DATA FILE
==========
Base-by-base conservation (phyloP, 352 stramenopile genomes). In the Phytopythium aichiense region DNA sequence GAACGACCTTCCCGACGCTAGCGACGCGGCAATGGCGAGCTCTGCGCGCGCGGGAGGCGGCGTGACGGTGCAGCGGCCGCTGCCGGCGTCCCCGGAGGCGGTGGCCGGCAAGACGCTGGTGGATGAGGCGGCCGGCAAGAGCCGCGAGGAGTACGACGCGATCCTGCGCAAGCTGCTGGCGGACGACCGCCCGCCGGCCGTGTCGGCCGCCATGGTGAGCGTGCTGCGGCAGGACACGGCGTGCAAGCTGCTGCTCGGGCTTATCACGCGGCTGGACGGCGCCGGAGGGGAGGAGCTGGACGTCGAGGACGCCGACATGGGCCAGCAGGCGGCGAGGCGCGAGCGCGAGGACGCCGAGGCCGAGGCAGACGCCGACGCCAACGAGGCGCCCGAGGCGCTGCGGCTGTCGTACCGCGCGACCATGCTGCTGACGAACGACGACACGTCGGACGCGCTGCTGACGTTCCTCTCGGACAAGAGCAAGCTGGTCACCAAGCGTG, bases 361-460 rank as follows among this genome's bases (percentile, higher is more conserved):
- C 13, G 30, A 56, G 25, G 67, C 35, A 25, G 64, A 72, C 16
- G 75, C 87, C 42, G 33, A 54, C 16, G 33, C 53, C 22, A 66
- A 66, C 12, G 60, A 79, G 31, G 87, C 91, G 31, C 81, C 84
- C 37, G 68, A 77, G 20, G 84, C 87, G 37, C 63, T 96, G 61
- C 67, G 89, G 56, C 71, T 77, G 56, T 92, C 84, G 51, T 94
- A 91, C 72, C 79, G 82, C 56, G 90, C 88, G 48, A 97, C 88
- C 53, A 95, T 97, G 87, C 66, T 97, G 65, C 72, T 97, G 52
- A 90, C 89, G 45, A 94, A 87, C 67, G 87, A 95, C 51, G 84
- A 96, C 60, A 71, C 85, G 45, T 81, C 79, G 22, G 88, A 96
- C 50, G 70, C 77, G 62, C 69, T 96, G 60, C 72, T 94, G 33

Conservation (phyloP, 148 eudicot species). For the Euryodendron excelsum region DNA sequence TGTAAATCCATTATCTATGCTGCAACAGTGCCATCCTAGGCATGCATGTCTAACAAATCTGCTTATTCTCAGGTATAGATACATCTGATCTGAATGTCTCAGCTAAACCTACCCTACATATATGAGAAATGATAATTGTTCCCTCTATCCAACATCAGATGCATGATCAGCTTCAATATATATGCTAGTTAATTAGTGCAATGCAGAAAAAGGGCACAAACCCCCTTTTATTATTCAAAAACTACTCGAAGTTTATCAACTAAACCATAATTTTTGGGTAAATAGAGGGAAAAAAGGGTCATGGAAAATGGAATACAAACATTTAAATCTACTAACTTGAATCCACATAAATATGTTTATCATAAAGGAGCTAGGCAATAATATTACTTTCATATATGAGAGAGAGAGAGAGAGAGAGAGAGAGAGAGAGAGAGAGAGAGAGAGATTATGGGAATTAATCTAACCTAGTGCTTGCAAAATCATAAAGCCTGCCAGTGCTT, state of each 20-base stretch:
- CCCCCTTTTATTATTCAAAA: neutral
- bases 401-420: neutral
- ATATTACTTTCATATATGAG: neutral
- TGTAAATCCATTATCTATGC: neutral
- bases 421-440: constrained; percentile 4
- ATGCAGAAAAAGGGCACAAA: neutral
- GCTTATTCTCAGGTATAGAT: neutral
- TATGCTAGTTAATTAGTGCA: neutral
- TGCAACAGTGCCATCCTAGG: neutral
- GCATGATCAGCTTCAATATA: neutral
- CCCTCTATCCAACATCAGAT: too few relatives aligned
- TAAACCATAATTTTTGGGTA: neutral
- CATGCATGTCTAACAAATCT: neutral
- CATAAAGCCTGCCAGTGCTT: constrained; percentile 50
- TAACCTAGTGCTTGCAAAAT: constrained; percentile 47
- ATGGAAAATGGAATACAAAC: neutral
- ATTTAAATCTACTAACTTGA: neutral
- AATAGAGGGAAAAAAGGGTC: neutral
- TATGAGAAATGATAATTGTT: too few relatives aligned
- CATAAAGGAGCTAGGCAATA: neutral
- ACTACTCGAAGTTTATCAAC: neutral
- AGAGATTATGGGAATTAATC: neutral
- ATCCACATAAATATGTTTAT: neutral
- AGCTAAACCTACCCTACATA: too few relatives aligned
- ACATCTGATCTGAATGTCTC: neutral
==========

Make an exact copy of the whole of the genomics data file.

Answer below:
Base-by-base conservation (phyloP, 352 stramenopile genomes). In the Phytopythium aichiense region DNA sequence GAACGACCTTCCCGACGCTAGCGACGCGGCAATGGCGAGCTCTGCGCGCGCGGGAGGCGGCGTGACGGTGCAGCGGCCGCTGCCGGCGTCCCCGGAGGCGGTGGCCGGCAAGACGCTGGTGGATGAGGCGGCCGGCAAGAGCCGCGAGGAGTACGACGCGATCCTGCGCAAGCTGCTGGCGGACGACCGCCCGCCGGCCGTGTCGGCCGCCATGGTGAGCGTGCTGCGGCAGGACACGGCGTGCAAGCTGCTGCTCGGGCTTATCACGCGGCTGGACGGCGCCGGAGGGGAGGAGCTGGACGTCGAGGACGCCGACATGGGCCAGCAGGCGGCGAGGCGCGAGCGCGAGGACGCCGAGGCCGAGGCAGACGCCGACGCCAACGAGGCGCCCGAGGCGCTGCGGCTGTCGTACCGCGCGACCATGCTGCTGACGAACGACGACACGTCGGACGCGCTGCTGACGTTCCTCTCGGACAAGAGCAAGCTGGTCACCAAGCGTG, bases 361-460 rank as follows among this genome's bases (percentile, higher is more conserved):
- C 13, G 30, A 56, G 25, G 67, C 35, A 25, G 64, A 72, C 16
- G 75, C 87, C 42, G 33, A 54, C 16, G 33, C 53, C 22, A 66
- A 66, C 12, G 60, A 79, G 31, G 87, C 91, G 31, C 81, C 84
- C 37, G 68, A 77, G 20, G 84, C 87, G 37, C 63, T 96, G 61
- C 67, G 89, G 56, C 71, T 77, G 56, T 92, C 84, G 51, T 94
- A 91, C 72, C 79, G 82, C 56, G 90, C 88, G 48, A 97, C 88
- C 53, A 95, T 97, G 87, C 66, T 97, G 65, C 72, T 97, G 52
- A 90, C 89, G 45, A 94, A 87, C 67, G 87, A 95, C 51, G 84
- A 96, C 60, A 71, C 85, G 45, T 81, C 79, G 22, G 88, A 96
- C 50, G 70, C 77, G 62, C 69, T 96, G 60, C 72, T 94, G 33

Conservation (phyloP, 148 eudicot species). For the Euryodendron excelsum region DNA sequence TGTAAATCCATTATCTATGCTGCAACAGTGCCATCCTAGGCATGCATGTCTAACAAATCTGCTTATTCTCAGGTATAGATACATCTGATCTGAATGTCTCAGCTAAACCTACCCTACATATATGAGAAATGATAATTGTTCCCTCTATCCAACATCAGATGCATGATCAGCTTCAATATATATGCTAGTTAATTAGTGCAATGCAGAAAAAGGGCACAAACCCCCTTTTATTATTCAAAAACTACTCGAAGTTTATCAACTAAACCATAATTTTTGGGTAAATAGAGGGAAAAAAGGGTCATGGAAAATGGAATACAAACATTTAAATCTACTAACTTGAATCCACATAAATATGTTTATCATAAAGGAGCTAGGCAATAATATTACTTTCATATATGAGAGAGAGAGAGAGAGAGAGAGAGAGAGAGAGAGAGAGAGAGAGAGATTATGGGAATTAATCTAACCTAGTGCTTGCAAAATCATAAAGCCTGCCAGTGCTT, state of each 20-base stretch:
- CCCCCTTTTATTATTCAAAA: neutral
- bases 401-420: neutral
- ATATTACTTTCATATATGAG: neutral
- TGTAAATCCATTATCTATGC: neutral
- bases 421-440: constrained; percentile 4
- ATGCAGAAAAAGGGCACAAA: neutral
- GCTTATTCTCAGGTATAGAT: neutral
- TATGCTAGTTAATTAGTGCA: neutral
- TGCAACAGTGCCATCCTAGG: neutral
- GCATGATCAGCTTCAATATA: neutral
- CCCTCTATCCAACATCAGAT: too few relatives aligned
- TAAACCATAATTTTTGGGTA: neutral
- CATGCATGTCTAACAAATCT: neutral
- CATAAAGCCTGCCAGTGCTT: constrained; percentile 50
- TAACCTAGTGCTTGCAAAAT: constrained; percentile 47
- ATGGAAAATGGAATACAAAC: neutral
- ATTTAAATCTACTAACTTGA: neutral
- AATAGAGGGAAAAAAGGGTC: neutral
- TATGAGAAATGATAATTGTT: too few relatives aligned
- CATAAAGGAGCTAGGCAATA: neutral
- ACTACTCGAAGTTTATCAAC: neutral
- AGAGATTATGGGAATTAATC: neutral
- ATCCACATAAATATGTTTAT: neutral
- AGCTAAACCTACCCTACATA: too few relatives aligned
- ACATCTGATCTGAATGTCTC: neutral